He keeps on swinging

They called him White Lightening. He was the best amateur heavyweight boxer in the Midwest. But that was before the […]

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They called him White Lightening.
He was the best amateur heavyweight boxer in the Midwest.

But that was before the 1979 motorcycle accident when he lost his right leg. Since then, Gene Schultz, 35, of St. Paul, has been trying to make it back on one leg. He’s had to fight resistance from boxing officials, and he’s been sidetracked by depression and personal problems. But today Schultz is in training once again — preparing for a comeback in 1993.

“If I can motivate myself, I know I can do very well,” Schultz said. “I see these people on TV and I know I can beat them. I believe God wants me to fight and win on one leg to show people what a person can do if they believe in God and they believe in themselves.”

The story begins in 1974 when Schultz — a tough, wild 18 year-old —was still fighting on the streets of St. Paul and experimenting with drugs. At the old downtown YMCA in St. Paul, which he had recently joined, Schultz would be quizzed about his bruises by several local boxers. They encouraged him to take up boxing as an outlet for his aggressions. Yet Schultz resisted. “It sounded like too much work, ” he said.

But after convictions on two felony crimes, Schultz realized his friends at the YMCA had been right. He needed a way to channel his aggressions and a focus to clean up his act. So he started boxing.

In 1978, at 6 foot 1 1/2 inches and 197 pounds, Schultz won the Upper Midwest Golden Gloves tournament, reigning as amateur heavyweight champion over his competitors in Minnesota, South Dakota, North Dakota and part of Wisconsin. In 1979, he repeated the feat.

Confident from his recent successes and eager to try something new, Schultz decided to join the Navy. An hour after he left the recruiting office, he was in a motorcycle accident. His ankle was severed and his leg was mangled to the knee.

“While I was still lying in the street, I knew I’d lose my leg,” Schultz said. “I realized right then that God didn’t want me to go into the Navy but he wanted me to help inspire people by going back into boxing.”

If Schultz could do it, he would be the first one-legged boxer to compete on the amateur circuit. He was so confident he could, he wrote this poem while still in the hospital:

“I’m back and I’m bad. I’m bountiful, I’m beautiful. I’m white and that’s alright. I hit hard, I’m frightening. My name is White Lightening. Now I’m White Lightening and I may be the latest, but everyone knows That God’s the greatest.”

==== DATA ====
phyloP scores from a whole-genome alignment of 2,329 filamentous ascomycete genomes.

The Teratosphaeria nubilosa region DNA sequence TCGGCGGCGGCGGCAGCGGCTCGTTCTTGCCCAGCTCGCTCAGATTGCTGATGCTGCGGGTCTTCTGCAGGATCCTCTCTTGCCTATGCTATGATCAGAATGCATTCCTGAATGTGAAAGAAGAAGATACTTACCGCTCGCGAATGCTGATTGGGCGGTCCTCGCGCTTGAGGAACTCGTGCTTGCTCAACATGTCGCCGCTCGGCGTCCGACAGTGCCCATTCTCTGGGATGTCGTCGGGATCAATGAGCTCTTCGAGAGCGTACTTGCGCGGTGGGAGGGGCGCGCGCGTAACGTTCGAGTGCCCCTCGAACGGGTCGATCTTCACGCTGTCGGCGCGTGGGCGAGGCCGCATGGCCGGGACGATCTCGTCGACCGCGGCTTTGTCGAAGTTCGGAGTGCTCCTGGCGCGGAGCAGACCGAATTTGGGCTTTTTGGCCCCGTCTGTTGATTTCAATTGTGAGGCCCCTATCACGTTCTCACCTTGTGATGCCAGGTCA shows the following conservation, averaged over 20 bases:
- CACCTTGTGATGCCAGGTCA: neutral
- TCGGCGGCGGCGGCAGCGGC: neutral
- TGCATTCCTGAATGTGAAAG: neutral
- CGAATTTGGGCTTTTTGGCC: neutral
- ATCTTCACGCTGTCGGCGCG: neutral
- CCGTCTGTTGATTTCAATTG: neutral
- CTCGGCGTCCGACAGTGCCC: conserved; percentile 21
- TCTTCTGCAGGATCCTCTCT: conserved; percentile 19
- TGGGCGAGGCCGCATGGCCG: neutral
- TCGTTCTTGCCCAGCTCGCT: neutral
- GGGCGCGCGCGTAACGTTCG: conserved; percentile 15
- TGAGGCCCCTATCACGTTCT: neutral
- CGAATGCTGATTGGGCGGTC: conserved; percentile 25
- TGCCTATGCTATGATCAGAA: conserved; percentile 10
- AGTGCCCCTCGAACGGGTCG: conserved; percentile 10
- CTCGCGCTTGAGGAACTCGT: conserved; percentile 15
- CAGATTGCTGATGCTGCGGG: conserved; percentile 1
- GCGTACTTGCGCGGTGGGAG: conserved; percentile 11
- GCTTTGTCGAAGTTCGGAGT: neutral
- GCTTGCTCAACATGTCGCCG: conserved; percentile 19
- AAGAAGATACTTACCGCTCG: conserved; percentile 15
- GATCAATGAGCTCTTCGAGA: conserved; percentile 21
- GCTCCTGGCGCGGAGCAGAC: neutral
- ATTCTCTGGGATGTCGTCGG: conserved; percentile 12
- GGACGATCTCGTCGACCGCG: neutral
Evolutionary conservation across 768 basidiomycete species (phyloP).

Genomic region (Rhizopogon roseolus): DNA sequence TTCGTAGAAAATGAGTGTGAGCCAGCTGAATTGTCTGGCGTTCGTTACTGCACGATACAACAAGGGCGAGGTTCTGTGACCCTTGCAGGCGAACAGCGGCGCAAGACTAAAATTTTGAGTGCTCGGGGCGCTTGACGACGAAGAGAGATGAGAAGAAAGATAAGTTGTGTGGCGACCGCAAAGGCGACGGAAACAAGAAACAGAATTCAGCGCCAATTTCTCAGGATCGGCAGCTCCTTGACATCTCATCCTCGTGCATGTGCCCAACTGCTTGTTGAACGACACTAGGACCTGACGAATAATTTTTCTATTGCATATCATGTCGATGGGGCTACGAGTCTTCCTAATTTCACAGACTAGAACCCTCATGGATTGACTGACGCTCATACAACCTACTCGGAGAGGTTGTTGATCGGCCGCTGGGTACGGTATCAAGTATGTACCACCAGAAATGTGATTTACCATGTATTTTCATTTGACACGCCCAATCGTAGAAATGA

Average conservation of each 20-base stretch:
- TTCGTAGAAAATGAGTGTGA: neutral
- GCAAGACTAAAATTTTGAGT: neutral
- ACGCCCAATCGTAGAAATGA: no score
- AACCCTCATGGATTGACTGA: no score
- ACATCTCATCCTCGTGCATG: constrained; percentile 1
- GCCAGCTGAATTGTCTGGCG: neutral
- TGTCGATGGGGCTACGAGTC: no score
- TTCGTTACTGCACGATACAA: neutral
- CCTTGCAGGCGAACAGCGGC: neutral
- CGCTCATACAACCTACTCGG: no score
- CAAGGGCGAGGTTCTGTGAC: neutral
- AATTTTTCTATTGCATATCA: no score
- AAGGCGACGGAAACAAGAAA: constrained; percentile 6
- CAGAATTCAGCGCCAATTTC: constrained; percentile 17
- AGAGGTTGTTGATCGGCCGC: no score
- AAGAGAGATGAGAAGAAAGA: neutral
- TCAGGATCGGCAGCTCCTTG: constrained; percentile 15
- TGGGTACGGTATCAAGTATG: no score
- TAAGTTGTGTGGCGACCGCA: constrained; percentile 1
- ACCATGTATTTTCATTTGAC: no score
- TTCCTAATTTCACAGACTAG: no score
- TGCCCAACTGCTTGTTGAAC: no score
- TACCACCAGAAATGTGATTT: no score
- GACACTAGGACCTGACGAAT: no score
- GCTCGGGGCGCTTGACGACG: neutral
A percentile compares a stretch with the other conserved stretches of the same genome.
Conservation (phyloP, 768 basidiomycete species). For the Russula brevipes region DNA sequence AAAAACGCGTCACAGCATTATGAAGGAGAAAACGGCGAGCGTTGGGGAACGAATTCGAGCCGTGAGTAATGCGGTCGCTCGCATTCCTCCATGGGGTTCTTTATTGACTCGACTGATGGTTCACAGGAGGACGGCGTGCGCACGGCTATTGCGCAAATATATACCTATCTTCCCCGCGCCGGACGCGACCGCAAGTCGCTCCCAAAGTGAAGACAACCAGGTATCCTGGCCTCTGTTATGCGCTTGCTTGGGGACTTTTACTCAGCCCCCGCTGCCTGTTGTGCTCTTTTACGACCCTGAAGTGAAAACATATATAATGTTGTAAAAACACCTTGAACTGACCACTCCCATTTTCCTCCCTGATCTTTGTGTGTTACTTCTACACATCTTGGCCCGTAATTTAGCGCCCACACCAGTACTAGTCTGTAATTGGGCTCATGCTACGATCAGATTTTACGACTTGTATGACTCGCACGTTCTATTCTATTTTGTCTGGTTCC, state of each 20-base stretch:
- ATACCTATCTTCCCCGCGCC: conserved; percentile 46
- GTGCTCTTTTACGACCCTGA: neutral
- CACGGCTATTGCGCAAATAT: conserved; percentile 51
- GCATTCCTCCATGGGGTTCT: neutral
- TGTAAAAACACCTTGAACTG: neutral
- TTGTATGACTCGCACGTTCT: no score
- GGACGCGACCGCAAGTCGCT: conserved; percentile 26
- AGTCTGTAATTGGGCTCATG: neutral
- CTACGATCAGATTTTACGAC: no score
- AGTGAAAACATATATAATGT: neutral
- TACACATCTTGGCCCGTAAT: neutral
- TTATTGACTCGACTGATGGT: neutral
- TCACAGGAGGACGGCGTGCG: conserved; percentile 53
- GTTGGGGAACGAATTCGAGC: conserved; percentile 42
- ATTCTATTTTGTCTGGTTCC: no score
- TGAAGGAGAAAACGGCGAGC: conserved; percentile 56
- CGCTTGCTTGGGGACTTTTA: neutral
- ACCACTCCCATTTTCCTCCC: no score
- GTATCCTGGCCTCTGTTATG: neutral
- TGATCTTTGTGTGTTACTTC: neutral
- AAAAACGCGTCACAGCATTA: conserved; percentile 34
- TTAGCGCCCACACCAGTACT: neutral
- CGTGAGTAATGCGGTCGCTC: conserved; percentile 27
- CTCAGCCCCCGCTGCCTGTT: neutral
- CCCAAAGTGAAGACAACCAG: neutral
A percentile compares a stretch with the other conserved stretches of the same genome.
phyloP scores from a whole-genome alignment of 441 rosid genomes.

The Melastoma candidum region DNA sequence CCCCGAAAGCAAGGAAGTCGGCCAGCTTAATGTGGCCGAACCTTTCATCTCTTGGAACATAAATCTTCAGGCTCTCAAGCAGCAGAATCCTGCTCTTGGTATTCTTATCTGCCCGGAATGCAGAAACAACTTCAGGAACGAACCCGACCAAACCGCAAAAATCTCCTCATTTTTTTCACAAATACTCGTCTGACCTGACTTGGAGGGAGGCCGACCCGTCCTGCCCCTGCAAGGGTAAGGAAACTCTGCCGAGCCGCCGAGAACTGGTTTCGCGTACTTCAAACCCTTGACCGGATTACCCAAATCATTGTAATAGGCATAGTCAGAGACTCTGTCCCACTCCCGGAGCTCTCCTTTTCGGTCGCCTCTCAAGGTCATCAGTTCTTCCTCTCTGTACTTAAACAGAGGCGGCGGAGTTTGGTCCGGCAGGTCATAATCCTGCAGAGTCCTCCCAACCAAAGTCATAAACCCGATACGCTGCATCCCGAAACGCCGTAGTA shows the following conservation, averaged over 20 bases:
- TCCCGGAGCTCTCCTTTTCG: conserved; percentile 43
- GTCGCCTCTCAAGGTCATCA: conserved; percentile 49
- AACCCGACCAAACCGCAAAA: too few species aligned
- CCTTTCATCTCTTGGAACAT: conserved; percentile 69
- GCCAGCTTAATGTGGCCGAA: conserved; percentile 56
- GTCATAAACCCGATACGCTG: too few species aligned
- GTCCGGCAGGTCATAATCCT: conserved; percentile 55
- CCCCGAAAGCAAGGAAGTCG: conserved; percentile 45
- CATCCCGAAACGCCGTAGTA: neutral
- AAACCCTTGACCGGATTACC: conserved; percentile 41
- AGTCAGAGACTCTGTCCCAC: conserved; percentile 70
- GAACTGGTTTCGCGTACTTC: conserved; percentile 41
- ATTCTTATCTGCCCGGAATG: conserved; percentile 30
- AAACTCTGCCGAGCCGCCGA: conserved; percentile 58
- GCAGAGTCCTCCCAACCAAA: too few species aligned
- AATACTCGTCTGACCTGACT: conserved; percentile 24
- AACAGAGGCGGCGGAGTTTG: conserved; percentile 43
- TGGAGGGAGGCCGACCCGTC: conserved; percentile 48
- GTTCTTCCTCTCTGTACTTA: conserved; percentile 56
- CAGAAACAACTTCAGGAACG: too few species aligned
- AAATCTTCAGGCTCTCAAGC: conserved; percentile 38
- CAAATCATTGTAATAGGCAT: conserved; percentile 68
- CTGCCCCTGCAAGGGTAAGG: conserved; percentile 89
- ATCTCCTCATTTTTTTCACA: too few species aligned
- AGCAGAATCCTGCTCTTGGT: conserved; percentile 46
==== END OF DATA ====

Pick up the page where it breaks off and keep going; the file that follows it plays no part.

Schultz began his training during his 16 weeks in a body cast. He’d walk the streets of his neighborhood and do pull-ups on a jungle gym at Jackson Elementary School across the street from his house. Once the body cast was off, he toughened his stump by walking on his knees in the sand along the beach at Lake Phalen and by hitting a boxing bag with the stump.

“Before I was even fit for the fake leg, I was back in the gym sparring on one leg with the other fighters and working out at the YMCA to get back into shape,” Schultz said.

The amateur boxing commission resisted when Schultz asked to be permitted to compete again, fearing for his safety. But the commission relented after an outpouring of public support and an exhibition match in which Schulz demonstrated he could fight, Schultz said.

However, six fights later and two weeks before the 1981 St. Paul city boxing tournament, the commission reversed itself ruling that it was in Schultz’ best interest not to compete.

“I was depressed and angry and got sidetracked for a while.
I started smoking and got into drugs and alcohol,” Schulz said.

Meanwhile, Schultz dabbled in other sports as well — downhill skiing, marathons, triathlons and cliff diving. And he kept working out at the YMCA — weight training, swimming, using the rowing machine and shooting baskets.

“Through all the ups and downs, the YMCA has been the best part of my life. It’s been the one constant. I can always go there and know I’m doing something good for myself even when other things in my life are not going well. There’s always a lot of support from the staff, and I’ve got a lot of friends there,” Schultz said, adding that the Skyway YMCA is easily accessible.

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